The seniors started wandering in at the beginning of my lunch period (causing me to miss our teacher appreciation lunch) in a last minute desperate attempt to close the loop on two years of learning after what I am sure was a sleepless night despite the fact that I ordered them all to bed at midnight.  "Lunch" ended at 12:10, and my grade 10 students filed in to continue their work on their independent projects that they have been working on for the past couple of weeks.  I had to make a choice, and I chose my seniors who were heading off to their high stakes exams in about half an hour.  So I told my 10th graders to continue their work in their groups and then proceeded to shut the sliding glass doors so that I could focus and calm my frantic seniors while walking them through as many troublesome topics and testing tips as we could manage in that short amount of time.  In fact, I was so focused on them, that I didn't notice the work that was going on outside of my classroom. 

As a teacher, this was one of those moments that you never forget.  While hugging my seniors goodbye hoping that some of my knowledge and confidence would rub off onto them, I looked out to find my entire 10th grade class reviewing the cell membrane as one cohesive group.  Three of the students took the initiative to grab some whiteboard markers and lead the rest of them through a review of the topics that they are required to know for their independent projects.  Amazed and shell-shocked, I went outside and joined them, but not as their teacher. At this moment, I was an admirer, impressed by the fact that each and every one of them had made good decisions about their learning independent of my supervision.  They could have just as easily been playing games, chatting on Facebook, setting fire to each other and countless other things that I would rather not think about.  It was so fulfilling to join a discussion with a group of students that were prepared and determined to explore these concepts at a deeper level.  At the end of the day, if all they walk away from this project with are the skills of collaboration and taking personal responsibility for their learning, I would consider this a huge success.  Fortunately, most of them will also understand the mechanisms of cell membrane regulation and be able to apply them to specific functions of the human body such as lactose intolerance, Parkinson's disease, how endorphins work, starvation, why asthmatics need inhalers, weight loss and many other interesting topics.  I truly look forward to learning from their presentations at the end of the project.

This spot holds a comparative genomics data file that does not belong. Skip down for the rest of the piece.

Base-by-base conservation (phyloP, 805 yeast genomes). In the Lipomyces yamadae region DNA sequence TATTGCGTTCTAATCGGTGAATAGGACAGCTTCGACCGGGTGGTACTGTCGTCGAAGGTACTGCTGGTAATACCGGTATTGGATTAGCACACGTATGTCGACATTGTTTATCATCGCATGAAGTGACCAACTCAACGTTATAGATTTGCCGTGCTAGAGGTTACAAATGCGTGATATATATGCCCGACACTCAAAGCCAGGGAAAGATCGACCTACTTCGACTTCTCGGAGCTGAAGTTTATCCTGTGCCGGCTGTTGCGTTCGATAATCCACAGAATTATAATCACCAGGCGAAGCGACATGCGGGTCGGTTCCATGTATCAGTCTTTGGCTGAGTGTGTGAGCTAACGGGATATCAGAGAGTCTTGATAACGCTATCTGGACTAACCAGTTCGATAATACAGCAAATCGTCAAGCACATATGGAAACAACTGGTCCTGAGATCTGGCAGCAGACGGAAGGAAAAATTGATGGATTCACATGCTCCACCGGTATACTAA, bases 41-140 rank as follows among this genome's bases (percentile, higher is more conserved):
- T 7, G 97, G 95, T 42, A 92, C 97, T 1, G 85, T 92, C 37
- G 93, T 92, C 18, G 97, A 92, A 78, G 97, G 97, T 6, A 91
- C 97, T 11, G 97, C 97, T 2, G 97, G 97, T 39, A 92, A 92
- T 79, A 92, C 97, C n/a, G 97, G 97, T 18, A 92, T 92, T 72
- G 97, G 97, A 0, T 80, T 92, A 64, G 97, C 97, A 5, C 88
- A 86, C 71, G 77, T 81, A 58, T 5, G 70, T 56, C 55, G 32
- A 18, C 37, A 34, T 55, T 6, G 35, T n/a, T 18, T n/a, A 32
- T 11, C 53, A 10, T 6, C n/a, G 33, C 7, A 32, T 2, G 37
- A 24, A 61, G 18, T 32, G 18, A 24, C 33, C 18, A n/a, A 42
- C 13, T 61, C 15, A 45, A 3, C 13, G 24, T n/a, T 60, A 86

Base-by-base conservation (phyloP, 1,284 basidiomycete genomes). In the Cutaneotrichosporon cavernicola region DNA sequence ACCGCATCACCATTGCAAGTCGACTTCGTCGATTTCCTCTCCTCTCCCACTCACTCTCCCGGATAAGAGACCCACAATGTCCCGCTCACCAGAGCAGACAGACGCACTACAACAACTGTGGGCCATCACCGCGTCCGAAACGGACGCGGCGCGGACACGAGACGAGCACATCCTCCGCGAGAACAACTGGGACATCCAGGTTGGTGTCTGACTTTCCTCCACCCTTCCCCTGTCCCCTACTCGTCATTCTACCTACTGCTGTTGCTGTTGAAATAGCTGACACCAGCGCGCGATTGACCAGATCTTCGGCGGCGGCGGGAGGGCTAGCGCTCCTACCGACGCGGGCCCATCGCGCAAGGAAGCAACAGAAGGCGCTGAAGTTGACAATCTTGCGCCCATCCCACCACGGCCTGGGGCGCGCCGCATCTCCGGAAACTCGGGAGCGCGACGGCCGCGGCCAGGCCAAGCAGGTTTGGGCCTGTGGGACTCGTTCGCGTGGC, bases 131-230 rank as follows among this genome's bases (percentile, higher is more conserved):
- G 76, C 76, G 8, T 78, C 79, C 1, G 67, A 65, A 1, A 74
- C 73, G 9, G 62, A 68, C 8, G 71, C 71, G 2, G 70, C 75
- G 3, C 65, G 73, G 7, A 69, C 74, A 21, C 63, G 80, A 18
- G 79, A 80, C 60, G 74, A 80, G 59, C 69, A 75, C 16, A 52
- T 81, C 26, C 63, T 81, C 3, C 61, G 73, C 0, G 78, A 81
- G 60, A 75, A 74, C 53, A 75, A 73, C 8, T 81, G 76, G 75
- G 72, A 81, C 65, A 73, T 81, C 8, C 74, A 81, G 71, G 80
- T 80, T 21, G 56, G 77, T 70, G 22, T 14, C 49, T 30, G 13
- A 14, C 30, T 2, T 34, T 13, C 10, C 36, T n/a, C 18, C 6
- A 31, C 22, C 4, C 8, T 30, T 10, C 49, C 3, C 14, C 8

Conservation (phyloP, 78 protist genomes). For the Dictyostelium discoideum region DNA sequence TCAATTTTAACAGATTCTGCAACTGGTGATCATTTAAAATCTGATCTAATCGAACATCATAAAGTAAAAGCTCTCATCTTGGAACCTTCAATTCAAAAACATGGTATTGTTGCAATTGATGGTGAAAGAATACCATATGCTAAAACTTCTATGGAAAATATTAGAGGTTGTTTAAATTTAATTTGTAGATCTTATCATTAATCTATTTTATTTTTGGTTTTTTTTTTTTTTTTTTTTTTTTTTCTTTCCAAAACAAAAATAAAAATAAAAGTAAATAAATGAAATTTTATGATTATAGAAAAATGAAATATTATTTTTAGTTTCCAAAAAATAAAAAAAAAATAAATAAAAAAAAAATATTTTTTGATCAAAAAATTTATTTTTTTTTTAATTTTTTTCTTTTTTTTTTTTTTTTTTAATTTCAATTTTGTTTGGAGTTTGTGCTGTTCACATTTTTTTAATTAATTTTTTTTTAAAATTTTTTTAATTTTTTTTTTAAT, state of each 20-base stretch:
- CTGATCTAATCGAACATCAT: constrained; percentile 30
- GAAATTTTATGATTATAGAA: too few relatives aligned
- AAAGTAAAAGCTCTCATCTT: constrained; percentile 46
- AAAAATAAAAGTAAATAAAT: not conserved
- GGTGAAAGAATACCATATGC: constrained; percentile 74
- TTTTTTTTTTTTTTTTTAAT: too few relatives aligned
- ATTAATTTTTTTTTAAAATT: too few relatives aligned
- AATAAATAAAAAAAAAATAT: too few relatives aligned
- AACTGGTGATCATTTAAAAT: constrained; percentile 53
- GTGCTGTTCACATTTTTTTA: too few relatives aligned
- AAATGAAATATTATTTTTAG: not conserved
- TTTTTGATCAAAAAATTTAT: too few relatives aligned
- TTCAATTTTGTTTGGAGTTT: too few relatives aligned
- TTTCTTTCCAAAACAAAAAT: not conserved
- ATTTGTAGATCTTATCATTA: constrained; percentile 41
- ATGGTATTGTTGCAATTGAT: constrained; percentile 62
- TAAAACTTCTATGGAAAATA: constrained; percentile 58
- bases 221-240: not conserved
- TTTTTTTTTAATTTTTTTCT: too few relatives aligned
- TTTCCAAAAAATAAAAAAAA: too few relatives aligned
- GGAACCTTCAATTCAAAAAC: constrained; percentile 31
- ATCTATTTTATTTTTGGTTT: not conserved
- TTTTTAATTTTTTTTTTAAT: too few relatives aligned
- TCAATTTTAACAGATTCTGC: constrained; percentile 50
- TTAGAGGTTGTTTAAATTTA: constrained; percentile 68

After school today, one of the students posted the pics from class to our Facebook group via Dropbox! 

Looks pretty productive to me! 

Looks pretty productive to me! 

At 3:30, the first wave of my SL students returned to my class to report back on their exams.  The first words out of there mouths were, "You are like magic! The two topics that you predicted and reviewed with us at lunch were essays on the test! Thank God we went over gene transfer!  We nailed it!"  

I would call this a WIN-WIN! I have to say that I am most proud of my 10th graders.  I am so thankful that I work with students who are committed to their learning and motivated enough to engage without having to have someone looking over their shoulders monitoring their every move.  I am also thankful that they didn't start any fires.  I think a little celebration is in order. 

Dropping the F-bomb in Class Part 1: Why?


A couple of years ago, I saw a student post the solution to a math problem that he had worked out on Facebook.  Several of his classmates were tagged on the post.  When I asked a student in my class about it, she told me that they were all struggling to solve this problem, so he shared his solution with the class. 

Screenshot 4:6:13 8:47 AM.jpeg

When I saw the student's post, a few questions popped into my mind:  

  1. How many of the students in that class actually understood this problem, or more importantly the problem solving strategy after seeing this post on Facebook?   
  2. If this teacher does grade homework, how many of these students will own up to their confusion and how many of them will pretend to understand for the sake of the grade?    
  3. How long will it take this teacher to discover that his students have not mastered this concept/skill?